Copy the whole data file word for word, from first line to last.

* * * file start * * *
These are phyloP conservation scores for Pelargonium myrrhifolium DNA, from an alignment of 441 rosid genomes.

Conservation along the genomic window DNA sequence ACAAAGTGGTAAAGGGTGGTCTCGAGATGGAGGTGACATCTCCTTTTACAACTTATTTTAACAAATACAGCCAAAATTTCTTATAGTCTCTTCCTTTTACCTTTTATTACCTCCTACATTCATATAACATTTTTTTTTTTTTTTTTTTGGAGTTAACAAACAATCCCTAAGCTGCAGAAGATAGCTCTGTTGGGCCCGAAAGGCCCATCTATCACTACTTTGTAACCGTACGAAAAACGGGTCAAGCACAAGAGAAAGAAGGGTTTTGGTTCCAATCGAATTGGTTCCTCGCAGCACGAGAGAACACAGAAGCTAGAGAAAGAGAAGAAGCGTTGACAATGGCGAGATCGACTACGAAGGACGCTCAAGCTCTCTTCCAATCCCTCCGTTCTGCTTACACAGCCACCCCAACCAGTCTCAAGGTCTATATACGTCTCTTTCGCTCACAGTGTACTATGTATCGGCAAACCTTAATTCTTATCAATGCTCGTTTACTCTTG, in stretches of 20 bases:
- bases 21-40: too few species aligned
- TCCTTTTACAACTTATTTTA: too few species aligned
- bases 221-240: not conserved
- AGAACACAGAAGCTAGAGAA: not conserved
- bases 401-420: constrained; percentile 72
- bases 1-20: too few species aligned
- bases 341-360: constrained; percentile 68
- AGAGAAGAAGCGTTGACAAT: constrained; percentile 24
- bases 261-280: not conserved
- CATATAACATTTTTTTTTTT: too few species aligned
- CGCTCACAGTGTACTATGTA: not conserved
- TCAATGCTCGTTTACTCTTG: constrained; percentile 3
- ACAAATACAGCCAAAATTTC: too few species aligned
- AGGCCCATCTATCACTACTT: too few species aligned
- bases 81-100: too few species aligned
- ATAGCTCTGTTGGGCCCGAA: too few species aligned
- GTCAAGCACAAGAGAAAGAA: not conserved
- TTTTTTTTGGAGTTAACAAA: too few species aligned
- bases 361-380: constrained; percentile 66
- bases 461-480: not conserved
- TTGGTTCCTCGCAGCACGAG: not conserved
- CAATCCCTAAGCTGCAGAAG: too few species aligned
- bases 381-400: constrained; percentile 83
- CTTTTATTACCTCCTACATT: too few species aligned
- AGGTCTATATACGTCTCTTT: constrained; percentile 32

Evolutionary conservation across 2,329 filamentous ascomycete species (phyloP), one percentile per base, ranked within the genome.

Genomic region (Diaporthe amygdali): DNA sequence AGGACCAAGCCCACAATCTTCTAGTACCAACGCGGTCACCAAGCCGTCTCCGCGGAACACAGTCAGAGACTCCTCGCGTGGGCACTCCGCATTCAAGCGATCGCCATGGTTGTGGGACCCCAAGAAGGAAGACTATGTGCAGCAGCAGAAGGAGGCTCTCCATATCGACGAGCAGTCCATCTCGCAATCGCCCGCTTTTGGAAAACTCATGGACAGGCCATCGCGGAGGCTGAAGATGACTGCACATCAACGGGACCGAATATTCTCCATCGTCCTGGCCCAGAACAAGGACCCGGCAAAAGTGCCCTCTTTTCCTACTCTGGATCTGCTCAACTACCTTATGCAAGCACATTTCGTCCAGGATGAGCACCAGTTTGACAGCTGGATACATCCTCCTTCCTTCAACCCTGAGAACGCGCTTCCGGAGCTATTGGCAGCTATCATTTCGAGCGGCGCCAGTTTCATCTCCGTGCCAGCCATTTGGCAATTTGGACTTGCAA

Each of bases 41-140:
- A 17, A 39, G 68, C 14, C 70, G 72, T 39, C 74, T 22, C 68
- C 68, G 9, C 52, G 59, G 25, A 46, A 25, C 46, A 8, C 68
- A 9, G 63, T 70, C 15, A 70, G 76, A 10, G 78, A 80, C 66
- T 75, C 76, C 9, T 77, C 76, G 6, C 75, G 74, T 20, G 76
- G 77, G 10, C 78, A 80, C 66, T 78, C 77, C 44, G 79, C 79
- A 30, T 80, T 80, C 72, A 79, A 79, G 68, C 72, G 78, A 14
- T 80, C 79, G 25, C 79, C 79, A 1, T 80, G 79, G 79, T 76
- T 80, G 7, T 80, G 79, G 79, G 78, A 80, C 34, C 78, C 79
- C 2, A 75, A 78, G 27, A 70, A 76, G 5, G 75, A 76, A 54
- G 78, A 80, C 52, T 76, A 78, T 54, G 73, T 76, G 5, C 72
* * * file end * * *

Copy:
These are phyloP conservation scores for Pelargonium myrrhifolium DNA, from an alignment of 441 rosid genomes.

Conservation along the genomic window DNA sequence ACAAAGTGGTAAAGGGTGGTCTCGAGATGGAGGTGACATCTCCTTTTACAACTTATTTTAACAAATACAGCCAAAATTTCTTATAGTCTCTTCCTTTTACCTTTTATTACCTCCTACATTCATATAACATTTTTTTTTTTTTTTTTTTGGAGTTAACAAACAATCCCTAAGCTGCAGAAGATAGCTCTGTTGGGCCCGAAAGGCCCATCTATCACTACTTTGTAACCGTACGAAAAACGGGTCAAGCACAAGAGAAAGAAGGGTTTTGGTTCCAATCGAATTGGTTCCTCGCAGCACGAGAGAACACAGAAGCTAGAGAAAGAGAAGAAGCGTTGACAATGGCGAGATCGACTACGAAGGACGCTCAAGCTCTCTTCCAATCCCTCCGTTCTGCTTACACAGCCACCCCAACCAGTCTCAAGGTCTATATACGTCTCTTTCGCTCACAGTGTACTATGTATCGGCAAACCTTAATTCTTATCAATGCTCGTTTACTCTTG, in stretches of 20 bases:
- bases 21-40: too few species aligned
- TCCTTTTACAACTTATTTTA: too few species aligned
- bases 221-240: not conserved
- AGAACACAGAAGCTAGAGAA: not conserved
- bases 401-420: constrained; percentile 72
- bases 1-20: too few species aligned
- bases 341-360: constrained; percentile 68
- AGAGAAGAAGCGTTGACAAT: constrained; percentile 24
- bases 261-280: not conserved
- CATATAACATTTTTTTTTTT: too few species aligned
- CGCTCACAGTGTACTATGTA: not conserved
- TCAATGCTCGTTTACTCTTG: constrained; percentile 3
- ACAAATACAGCCAAAATTTC: too few species aligned
- AGGCCCATCTATCACTACTT: too few species aligned
- bases 81-100: too few species aligned
- ATAGCTCTGTTGGGCCCGAA: too few species aligned
- GTCAAGCACAAGAGAAAGAA: not conserved
- TTTTTTTTGGAGTTAACAAA: too few species aligned
- bases 361-380: constrained; percentile 66
- bases 461-480: not conserved
- TTGGTTCCTCGCAGCACGAG: not conserved
- CAATCCCTAAGCTGCAGAAG: too few species aligned
- bases 381-400: constrained; percentile 83
- CTTTTATTACCTCCTACATT: too few species aligned
- AGGTCTATATACGTCTCTTT: constrained; percentile 32

Evolutionary conservation across 2,329 filamentous ascomycete species (phyloP), one percentile per base, ranked within the genome.

Genomic region (Diaporthe amygdali): DNA sequence AGGACCAAGCCCACAATCTTCTAGTACCAACGCGGTCACCAAGCCGTCTCCGCGGAACACAGTCAGAGACTCCTCGCGTGGGCACTCCGCATTCAAGCGATCGCCATGGTTGTGGGACCCCAAGAAGGAAGACTATGTGCAGCAGCAGAAGGAGGCTCTCCATATCGACGAGCAGTCCATCTCGCAATCGCCCGCTTTTGGAAAACTCATGGACAGGCCATCGCGGAGGCTGAAGATGACTGCACATCAACGGGACCGAATATTCTCCATCGTCCTGGCCCAGAACAAGGACCCGGCAAAAGTGCCCTCTTTTCCTACTCTGGATCTGCTCAACTACCTTATGCAAGCACATTTCGTCCAGGATGAGCACCAGTTTGACAGCTGGATACATCCTCCTTCCTTCAACCCTGAGAACGCGCTTCCGGAGCTATTGGCAGCTATCATTTCGAGCGGCGCCAGTTTCATCTCCGTGCCAGCCATTTGGCAATTTGGACTTGCAA

Each of bases 41-140:
- A 17, A 39, G 68, C 14, C 70, G 72, T 39, C 74, T 22, C 68
- C 68, G 9, C 52, G 59, G 25, A 46, A 25, C 46, A 8, C 68
- A 9, G 63, T 70, C 15, A 70, G 76, A 10, G 78, A 80, C 66
- T 75, C 76, C 9, T 77, C 76, G 6, C 75, G 74, T 20, G 76
- G 77, G 10, C 78, A 80, C 66, T 78, C 77, C 44, G 79, C 79
- A 30, T 80, T 80, C 72, A 79, A 79, G 68, C 72, G 78, A 14
- T 80, C 79, G 25, C 79, C 79, A 1, T 80, G 79, G 79, T 76
- T 80, G 7, T 80, G 79, G 79, G 78, A 80, C 34, C 78, C 79
- C 2, A 75, A 78, G 27, A 70, A 76, G 5, G 75, A 76, A 54
- G 78, A 80, C 52, T 76, A 78, T 54, G 73, T 76, G 5, C 72